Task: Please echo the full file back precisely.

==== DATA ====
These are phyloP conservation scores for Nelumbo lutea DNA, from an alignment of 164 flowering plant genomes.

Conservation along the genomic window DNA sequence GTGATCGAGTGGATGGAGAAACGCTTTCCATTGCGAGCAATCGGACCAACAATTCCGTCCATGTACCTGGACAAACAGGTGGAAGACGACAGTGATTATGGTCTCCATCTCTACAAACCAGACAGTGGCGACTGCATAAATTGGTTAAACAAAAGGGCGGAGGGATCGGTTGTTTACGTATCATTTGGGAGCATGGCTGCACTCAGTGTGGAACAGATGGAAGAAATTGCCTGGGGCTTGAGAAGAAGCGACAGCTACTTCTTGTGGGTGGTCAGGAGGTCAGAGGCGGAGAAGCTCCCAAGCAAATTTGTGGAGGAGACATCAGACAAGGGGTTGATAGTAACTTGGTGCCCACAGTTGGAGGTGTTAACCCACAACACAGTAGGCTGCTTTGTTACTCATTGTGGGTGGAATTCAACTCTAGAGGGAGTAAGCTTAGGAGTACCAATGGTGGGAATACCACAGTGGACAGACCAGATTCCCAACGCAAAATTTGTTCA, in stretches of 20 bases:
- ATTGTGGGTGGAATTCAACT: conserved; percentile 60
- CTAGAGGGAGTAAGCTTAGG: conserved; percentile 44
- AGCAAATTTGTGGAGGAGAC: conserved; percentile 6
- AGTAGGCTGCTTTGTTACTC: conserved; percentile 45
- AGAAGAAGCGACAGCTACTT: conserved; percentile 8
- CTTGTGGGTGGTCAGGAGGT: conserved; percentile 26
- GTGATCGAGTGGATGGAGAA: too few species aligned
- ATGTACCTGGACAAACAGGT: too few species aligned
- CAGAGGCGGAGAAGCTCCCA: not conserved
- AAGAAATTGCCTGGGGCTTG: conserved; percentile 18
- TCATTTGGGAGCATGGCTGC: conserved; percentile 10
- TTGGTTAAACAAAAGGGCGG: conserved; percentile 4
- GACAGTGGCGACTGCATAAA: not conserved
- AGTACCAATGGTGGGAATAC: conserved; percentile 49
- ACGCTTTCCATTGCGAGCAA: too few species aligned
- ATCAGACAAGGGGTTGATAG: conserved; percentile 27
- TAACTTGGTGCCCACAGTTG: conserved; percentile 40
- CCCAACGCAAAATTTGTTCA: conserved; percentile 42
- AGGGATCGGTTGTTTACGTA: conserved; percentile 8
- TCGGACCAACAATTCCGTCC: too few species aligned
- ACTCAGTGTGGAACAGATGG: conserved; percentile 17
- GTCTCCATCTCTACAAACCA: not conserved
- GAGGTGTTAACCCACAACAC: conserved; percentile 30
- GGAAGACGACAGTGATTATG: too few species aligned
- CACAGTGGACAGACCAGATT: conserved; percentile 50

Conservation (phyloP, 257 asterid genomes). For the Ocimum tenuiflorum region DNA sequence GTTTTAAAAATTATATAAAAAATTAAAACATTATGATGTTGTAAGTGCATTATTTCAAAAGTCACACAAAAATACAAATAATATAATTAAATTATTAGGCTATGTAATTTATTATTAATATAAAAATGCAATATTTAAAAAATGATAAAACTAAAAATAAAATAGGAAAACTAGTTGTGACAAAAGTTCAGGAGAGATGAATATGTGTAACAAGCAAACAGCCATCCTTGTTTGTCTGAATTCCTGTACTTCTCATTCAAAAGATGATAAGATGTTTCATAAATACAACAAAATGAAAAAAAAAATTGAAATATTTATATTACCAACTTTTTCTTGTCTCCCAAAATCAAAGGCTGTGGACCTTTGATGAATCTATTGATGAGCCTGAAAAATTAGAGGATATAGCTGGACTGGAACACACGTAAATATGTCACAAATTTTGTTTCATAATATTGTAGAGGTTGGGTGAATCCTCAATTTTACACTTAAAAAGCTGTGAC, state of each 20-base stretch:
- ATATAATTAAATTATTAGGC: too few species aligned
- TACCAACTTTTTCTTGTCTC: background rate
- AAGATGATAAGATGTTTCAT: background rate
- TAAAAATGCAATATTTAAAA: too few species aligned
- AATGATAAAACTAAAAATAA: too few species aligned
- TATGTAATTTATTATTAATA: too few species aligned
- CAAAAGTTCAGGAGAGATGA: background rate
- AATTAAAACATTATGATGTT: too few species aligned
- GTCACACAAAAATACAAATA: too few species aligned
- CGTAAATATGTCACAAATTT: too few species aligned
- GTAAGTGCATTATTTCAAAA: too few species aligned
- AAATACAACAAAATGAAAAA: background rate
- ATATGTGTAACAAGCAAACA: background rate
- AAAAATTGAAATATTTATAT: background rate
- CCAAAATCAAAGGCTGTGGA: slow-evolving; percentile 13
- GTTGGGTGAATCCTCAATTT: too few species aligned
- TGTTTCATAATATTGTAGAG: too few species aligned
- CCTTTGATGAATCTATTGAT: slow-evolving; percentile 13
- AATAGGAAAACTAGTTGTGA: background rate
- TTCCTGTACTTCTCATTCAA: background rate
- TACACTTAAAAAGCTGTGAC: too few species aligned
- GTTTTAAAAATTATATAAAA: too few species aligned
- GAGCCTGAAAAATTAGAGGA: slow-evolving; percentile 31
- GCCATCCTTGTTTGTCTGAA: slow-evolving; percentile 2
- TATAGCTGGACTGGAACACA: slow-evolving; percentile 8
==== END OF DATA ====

These are phyloP conservation scores for Nelumbo lutea DNA, from an alignment of 164 flowering plant genomes.

Conservation along the genomic window DNA sequence GTGATCGAGTGGATGGAGAAACGCTTTCCATTGCGAGCAATCGGACCAACAATTCCGTCCATGTACCTGGACAAACAGGTGGAAGACGACAGTGATTATGGTCTCCATCTCTACAAACCAGACAGTGGCGACTGCATAAATTGGTTAAACAAAAGGGCGGAGGGATCGGTTGTTTACGTATCATTTGGGAGCATGGCTGCACTCAGTGTGGAACAGATGGAAGAAATTGCCTGGGGCTTGAGAAGAAGCGACAGCTACTTCTTGTGGGTGGTCAGGAGGTCAGAGGCGGAGAAGCTCCCAAGCAAATTTGTGGAGGAGACATCAGACAAGGGGTTGATAGTAACTTGGTGCCCACAGTTGGAGGTGTTAACCCACAACACAGTAGGCTGCTTTGTTACTCATTGTGGGTGGAATTCAACTCTAGAGGGAGTAAGCTTAGGAGTACCAATGGTGGGAATACCACAGTGGACAGACCAGATTCCCAACGCAAAATTTGTTCA, in stretches of 20 bases:
- ATTGTGGGTGGAATTCAACT: conserved; percentile 60
- CTAGAGGGAGTAAGCTTAGG: conserved; percentile 44
- AGCAAATTTGTGGAGGAGAC: conserved; percentile 6
- AGTAGGCTGCTTTGTTACTC: conserved; percentile 45
- AGAAGAAGCGACAGCTACTT: conserved; percentile 8
- CTTGTGGGTGGTCAGGAGGT: conserved; percentile 26
- GTGATCGAGTGGATGGAGAA: too few species aligned
- ATGTACCTGGACAAACAGGT: too few species aligned
- CAGAGGCGGAGAAGCTCCCA: not conserved
- AAGAAATTGCCTGGGGCTTG: conserved; percentile 18
- TCATTTGGGAGCATGGCTGC: conserved; percentile 10
- TTGGTTAAACAAAAGGGCGG: conserved; percentile 4
- GACAGTGGCGACTGCATAAA: not conserved
- AGTACCAATGGTGGGAATAC: conserved; percentile 49
- ACGCTTTCCATTGCGAGCAA: too few species aligned
- ATCAGACAAGGGGTTGATAG: conserved; percentile 27
- TAACTTGGTGCCCACAGTTG: conserved; percentile 40
- CCCAACGCAAAATTTGTTCA: conserved; percentile 42
- AGGGATCGGTTGTTTACGTA: conserved; percentile 8
- TCGGACCAACAATTCCGTCC: too few species aligned
- ACTCAGTGTGGAACAGATGG: conserved; percentile 17
- GTCTCCATCTCTACAAACCA: not conserved
- GAGGTGTTAACCCACAACAC: conserved; percentile 30
- GGAAGACGACAGTGATTATG: too few species aligned
- CACAGTGGACAGACCAGATT: conserved; percentile 50

Conservation (phyloP, 257 asterid genomes). For the Ocimum tenuiflorum region DNA sequence GTTTTAAAAATTATATAAAAAATTAAAACATTATGATGTTGTAAGTGCATTATTTCAAAAGTCACACAAAAATACAAATAATATAATTAAATTATTAGGCTATGTAATTTATTATTAATATAAAAATGCAATATTTAAAAAATGATAAAACTAAAAATAAAATAGGAAAACTAGTTGTGACAAAAGTTCAGGAGAGATGAATATGTGTAACAAGCAAACAGCCATCCTTGTTTGTCTGAATTCCTGTACTTCTCATTCAAAAGATGATAAGATGTTTCATAAATACAACAAAATGAAAAAAAAAATTGAAATATTTATATTACCAACTTTTTCTTGTCTCCCAAAATCAAAGGCTGTGGACCTTTGATGAATCTATTGATGAGCCTGAAAAATTAGAGGATATAGCTGGACTGGAACACACGTAAATATGTCACAAATTTTGTTTCATAATATTGTAGAGGTTGGGTGAATCCTCAATTTTACACTTAAAAAGCTGTGAC, state of each 20-base stretch:
- ATATAATTAAATTATTAGGC: too few species aligned
- TACCAACTTTTTCTTGTCTC: background rate
- AAGATGATAAGATGTTTCAT: background rate
- TAAAAATGCAATATTTAAAA: too few species aligned
- AATGATAAAACTAAAAATAA: too few species aligned
- TATGTAATTTATTATTAATA: too few species aligned
- CAAAAGTTCAGGAGAGATGA: background rate
- AATTAAAACATTATGATGTT: too few species aligned
- GTCACACAAAAATACAAATA: too few species aligned
- CGTAAATATGTCACAAATTT: too few species aligned
- GTAAGTGCATTATTTCAAAA: too few species aligned
- AAATACAACAAAATGAAAAA: background rate
- ATATGTGTAACAAGCAAACA: background rate
- AAAAATTGAAATATTTATAT: background rate
- CCAAAATCAAAGGCTGTGGA: slow-evolving; percentile 13
- GTTGGGTGAATCCTCAATTT: too few species aligned
- TGTTTCATAATATTGTAGAG: too few species aligned
- CCTTTGATGAATCTATTGAT: slow-evolving; percentile 13
- AATAGGAAAACTAGTTGTGA: background rate
- TTCCTGTACTTCTCATTCAA: background rate
- TACACTTAAAAAGCTGTGAC: too few species aligned
- GTTTTAAAAATTATATAAAA: too few species aligned
- GAGCCTGAAAAATTAGAGGA: slow-evolving; percentile 31
- GCCATCCTTGTTTGTCTGAA: slow-evolving; percentile 2
- TATAGCTGGACTGGAACACA: slow-evolving; percentile 8